Realistically those prices doesn’t seem that expensive given our proximity to Manhattan and yet out of flood zones unlike LIC. Plus relative bargain next to much higher prices in Brooklyn even areas that are way more out of the way like Red Hook.

It shows there’s plenty headroom to go higher if it gets into catch up or Sunnyside becomes a trendier area
That said it hard to understand paying those prices when rents in the area simply won’t carry that mortgage unless its knock it down and build case. The Gardens are landmarked so that should preclude that here.




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guy

My guess would be that the plan may not be to mortgage the property, but to gut the inside (which landmark rules don’t touch) and combine the units into a large home. I think folks have done that with 2 family gardens properties before, don’t know about 3 though.

I’m hopeful myself that the high prices reflect some of the elements you mention, and are not simply a bubble. Time will tell I guess.




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Ian

It’s something I’d consider doing to our two family house on 45th Street. Still kicking myself that I allowed my father to sell my childhood home on 44th.




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guy

I’m not sure what that does to the total value–on the one hand you forego possible rental income, on the other hand you now have a real rarity when it comes to the size of the home (plus, I guess, two front doors, which is….neat?). But if you don’t want to be a landlord and have a high tolerance for or skill at renovation, it’s something worth mulling over. Yeah, if your father sold his property a decade ago or something he missed out on a pretty substantial payday. I kick myself for buying in 2014 instead of even 2012. My mortgage would be a lot smaller.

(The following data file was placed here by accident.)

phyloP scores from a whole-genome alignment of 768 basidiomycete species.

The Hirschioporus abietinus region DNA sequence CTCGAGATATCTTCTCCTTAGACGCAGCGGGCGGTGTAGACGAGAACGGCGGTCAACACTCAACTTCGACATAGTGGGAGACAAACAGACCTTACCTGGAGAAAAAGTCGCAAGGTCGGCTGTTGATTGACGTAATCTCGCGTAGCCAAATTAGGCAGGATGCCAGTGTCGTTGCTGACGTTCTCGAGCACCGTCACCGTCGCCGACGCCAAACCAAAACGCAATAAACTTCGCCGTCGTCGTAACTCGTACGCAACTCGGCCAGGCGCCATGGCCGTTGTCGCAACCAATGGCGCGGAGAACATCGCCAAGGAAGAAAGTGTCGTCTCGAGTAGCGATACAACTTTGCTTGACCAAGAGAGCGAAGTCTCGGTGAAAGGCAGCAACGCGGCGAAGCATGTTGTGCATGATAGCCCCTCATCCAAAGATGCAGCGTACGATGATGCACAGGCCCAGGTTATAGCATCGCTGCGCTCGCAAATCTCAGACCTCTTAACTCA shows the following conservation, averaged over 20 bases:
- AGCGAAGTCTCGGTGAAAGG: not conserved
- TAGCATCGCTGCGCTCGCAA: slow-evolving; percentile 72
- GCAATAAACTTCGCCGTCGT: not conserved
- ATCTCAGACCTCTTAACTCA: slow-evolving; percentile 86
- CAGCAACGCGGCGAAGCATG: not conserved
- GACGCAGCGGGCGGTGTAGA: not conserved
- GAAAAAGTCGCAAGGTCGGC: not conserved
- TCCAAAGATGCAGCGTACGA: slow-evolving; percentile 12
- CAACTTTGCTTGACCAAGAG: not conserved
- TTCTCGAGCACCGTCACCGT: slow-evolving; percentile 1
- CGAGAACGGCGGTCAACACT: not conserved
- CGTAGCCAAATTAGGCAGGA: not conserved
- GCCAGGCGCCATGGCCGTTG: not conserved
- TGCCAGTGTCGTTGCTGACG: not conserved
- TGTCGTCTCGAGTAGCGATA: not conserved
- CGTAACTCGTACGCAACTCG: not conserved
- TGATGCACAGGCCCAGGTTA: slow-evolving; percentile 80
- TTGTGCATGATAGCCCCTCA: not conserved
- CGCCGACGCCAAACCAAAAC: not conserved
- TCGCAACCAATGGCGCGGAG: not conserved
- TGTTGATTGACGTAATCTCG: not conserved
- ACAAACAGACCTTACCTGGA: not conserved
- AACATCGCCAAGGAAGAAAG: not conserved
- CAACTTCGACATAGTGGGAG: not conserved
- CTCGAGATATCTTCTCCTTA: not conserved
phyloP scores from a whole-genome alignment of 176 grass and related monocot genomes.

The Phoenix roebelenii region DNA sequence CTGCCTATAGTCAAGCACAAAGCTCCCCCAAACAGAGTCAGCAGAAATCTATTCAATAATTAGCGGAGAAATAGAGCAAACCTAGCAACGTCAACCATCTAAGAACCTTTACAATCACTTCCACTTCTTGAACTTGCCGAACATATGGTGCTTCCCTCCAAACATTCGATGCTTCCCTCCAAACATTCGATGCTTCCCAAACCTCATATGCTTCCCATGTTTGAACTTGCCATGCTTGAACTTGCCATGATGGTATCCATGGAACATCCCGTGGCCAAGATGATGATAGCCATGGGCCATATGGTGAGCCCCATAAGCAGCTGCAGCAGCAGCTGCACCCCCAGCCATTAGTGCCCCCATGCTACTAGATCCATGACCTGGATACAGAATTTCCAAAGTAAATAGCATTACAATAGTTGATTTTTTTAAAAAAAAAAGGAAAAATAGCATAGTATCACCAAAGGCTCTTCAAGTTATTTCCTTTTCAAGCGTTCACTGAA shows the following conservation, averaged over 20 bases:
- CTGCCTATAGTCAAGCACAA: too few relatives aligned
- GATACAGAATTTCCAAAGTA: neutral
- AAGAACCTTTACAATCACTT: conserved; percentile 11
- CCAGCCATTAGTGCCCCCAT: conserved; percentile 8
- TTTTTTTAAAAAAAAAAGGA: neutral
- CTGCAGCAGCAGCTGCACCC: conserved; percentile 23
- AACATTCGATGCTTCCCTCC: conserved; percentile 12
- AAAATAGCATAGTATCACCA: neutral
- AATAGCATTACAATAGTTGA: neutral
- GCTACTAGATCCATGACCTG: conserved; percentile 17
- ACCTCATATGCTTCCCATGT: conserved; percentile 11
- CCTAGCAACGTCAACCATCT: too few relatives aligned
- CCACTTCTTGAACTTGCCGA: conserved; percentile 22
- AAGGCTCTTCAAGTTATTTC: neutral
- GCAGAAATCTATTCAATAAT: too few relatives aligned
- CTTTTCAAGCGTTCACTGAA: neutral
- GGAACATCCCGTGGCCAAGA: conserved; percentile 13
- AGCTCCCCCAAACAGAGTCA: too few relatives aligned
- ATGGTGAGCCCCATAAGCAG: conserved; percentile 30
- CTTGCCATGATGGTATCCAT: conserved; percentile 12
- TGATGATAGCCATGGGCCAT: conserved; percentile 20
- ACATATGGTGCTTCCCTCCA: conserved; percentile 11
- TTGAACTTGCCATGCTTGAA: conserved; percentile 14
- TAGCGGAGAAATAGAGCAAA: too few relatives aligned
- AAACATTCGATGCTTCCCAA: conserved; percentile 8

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Ian

At one point we had two 2-Family houses adjacent to one another (on 45th Street) and my childhood three story home on 44th Street. Love Sunnyside Gardens, so many great memories growing up.

The two family homes actually share a single entrance and could easily be turned into a larger one family residence.

The one thing I’m wondering is if anyone in the neighborhood has dug down and added beneath. I have to think most if not all of the Garden homes have basements. Technically you should be able to add beneath by digging down more.




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its still the best place in queens

as a note- landmark rules do include the inside of the house. i can say this with confidences as i attended most of the land mark meeting in the community center when it was open to public debate.reason is that there may be historical structure(s) within the house. stained glass moldings etc.




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everything old is new again

corner lot=teardown and new construction?
not sure if this could happen under landmark preservation rules unless jvb and friends would allow it under title 63 provisions?